Foreign Currency

RBI rule ambiguity wrecks FX derivatives boom, exposes regulatory gaps in India

India’s once-thriving FX derivatives market, a playground for speculative bets on the rupee, now faces a regulatory reckoning. The central bank’s crackdown, demanding underlying exposure for all trades, has sent shock waves through the market. This disconnect between the regulator’s intent and market understanding exposed potential gaps in India’s regulatory framework, raising concerns for investors and jeopardizing the country’s image as a stable investment destination, according to a report by Reuters.

“There seems to be a disconnect between the regulator’s intent and market perception,” said Smrithi Nair, a legal advisor. “This confusion creates a negative image for India as an investment jurisdiction.”

For years, the market thrived on bets on the rupee’s movement, even without traders holding underlying assets. A rule allowing transactions up to $100 million without proof of exposure was interpreted by many as a green light for speculation, the report added.

This all came crashing down in late March when the Reserve Bank of India (RBI) reaffirmed a long-standing rule: rupee derivatives can only be used for hedging actual foreign currency exposure from April 5. This move effectively pushed out a large portion of the market–speculators who formed the bulk of trading volume.

The RBI claimed its rules have always mandated underlying exposure for derivative trades. Deputy Governor Michael Patra accused some participants of “misusing” the system, the Reuters report noted.

Traders, however, argue they understood the $100 million threshold as an exemption for exposure proof. This ambiguity persisted even after a January circular from the RBI reminding exchanges of the underlying exposure requirement, as per the Reuters report.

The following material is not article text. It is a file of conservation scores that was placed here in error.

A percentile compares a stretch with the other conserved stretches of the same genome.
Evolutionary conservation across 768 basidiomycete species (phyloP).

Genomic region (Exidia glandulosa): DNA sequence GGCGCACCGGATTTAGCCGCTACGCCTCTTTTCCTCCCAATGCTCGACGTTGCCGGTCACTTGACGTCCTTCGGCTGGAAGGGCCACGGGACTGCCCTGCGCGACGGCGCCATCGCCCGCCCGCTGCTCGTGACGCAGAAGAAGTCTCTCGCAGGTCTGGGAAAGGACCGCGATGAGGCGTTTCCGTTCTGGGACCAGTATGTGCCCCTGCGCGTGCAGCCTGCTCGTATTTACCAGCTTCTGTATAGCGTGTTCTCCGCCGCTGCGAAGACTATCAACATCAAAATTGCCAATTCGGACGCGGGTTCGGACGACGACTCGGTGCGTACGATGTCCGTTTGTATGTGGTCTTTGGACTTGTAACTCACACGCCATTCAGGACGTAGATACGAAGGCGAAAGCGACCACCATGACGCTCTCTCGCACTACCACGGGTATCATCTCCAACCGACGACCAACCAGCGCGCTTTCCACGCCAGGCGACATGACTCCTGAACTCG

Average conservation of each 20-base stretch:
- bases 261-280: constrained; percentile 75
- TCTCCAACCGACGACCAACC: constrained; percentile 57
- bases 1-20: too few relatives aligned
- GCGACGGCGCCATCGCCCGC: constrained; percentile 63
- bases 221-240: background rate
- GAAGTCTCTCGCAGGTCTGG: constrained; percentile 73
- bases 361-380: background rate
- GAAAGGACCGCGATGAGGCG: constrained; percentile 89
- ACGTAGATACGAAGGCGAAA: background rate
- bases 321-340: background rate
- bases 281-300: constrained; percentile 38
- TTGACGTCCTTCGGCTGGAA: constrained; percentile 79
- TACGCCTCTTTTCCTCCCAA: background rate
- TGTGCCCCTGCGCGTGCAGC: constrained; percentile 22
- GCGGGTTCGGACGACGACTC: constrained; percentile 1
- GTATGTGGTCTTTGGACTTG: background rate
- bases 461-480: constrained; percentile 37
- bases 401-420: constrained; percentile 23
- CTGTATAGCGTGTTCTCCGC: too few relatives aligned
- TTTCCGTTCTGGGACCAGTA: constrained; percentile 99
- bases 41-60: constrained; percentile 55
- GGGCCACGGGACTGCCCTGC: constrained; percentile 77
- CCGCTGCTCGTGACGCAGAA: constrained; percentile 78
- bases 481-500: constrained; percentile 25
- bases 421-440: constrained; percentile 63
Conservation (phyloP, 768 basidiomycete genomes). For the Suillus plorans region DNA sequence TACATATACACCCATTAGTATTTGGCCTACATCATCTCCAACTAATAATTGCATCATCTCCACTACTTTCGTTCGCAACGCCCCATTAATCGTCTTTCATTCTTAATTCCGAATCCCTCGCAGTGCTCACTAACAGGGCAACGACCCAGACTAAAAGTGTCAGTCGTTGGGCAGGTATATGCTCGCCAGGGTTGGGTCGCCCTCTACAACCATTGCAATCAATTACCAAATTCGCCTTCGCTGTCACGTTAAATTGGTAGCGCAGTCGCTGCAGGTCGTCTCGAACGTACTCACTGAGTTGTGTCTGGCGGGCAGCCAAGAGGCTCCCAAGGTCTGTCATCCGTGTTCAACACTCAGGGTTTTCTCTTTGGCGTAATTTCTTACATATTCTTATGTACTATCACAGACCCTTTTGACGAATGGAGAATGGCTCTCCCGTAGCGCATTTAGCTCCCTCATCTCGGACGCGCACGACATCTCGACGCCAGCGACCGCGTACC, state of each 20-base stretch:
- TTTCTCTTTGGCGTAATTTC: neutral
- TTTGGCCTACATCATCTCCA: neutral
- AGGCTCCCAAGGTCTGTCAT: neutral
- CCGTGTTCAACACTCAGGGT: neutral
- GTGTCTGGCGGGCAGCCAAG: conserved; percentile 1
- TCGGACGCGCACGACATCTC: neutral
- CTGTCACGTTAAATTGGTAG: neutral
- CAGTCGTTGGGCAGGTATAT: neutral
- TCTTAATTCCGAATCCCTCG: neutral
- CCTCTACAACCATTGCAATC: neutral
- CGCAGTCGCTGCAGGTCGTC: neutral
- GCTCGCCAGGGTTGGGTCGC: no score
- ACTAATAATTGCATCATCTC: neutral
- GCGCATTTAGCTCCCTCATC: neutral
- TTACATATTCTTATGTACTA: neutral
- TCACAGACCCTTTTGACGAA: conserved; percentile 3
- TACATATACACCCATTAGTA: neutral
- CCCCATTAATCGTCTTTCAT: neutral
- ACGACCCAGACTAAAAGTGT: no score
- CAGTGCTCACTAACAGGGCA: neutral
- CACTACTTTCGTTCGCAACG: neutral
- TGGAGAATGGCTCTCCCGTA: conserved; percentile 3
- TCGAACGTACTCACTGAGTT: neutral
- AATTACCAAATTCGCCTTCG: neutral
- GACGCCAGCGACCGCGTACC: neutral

The RBI has delayed implementation until May, but maintains its stance. Analysts believe the move aims to curb currency volatility, a metric India excels at managing, with its substantial forex reserves.

“This is surprising for a large economy with strong reserves and low currency volatility,” said Ashish Barua, a former banker and now a derivatives trader. Barua was forced to exit his positions at a loss and plans to shift focus to other markets.

The unintended consequence of this crackdown could be a market with fewer participants, potentially harming genuine hedgers who rely on a healthy ecosystem for efficient risk management. “All types of participants are crucial for a market’s health,” said Narinder Wadhwa, a market expert. “Speculators add liquidity and create a better environment for hedgers,” he was as quoted as saying  by Reuters.

(With Inputs from Reuters)

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Published: 12 Apr 2024, 09:18 AM IST

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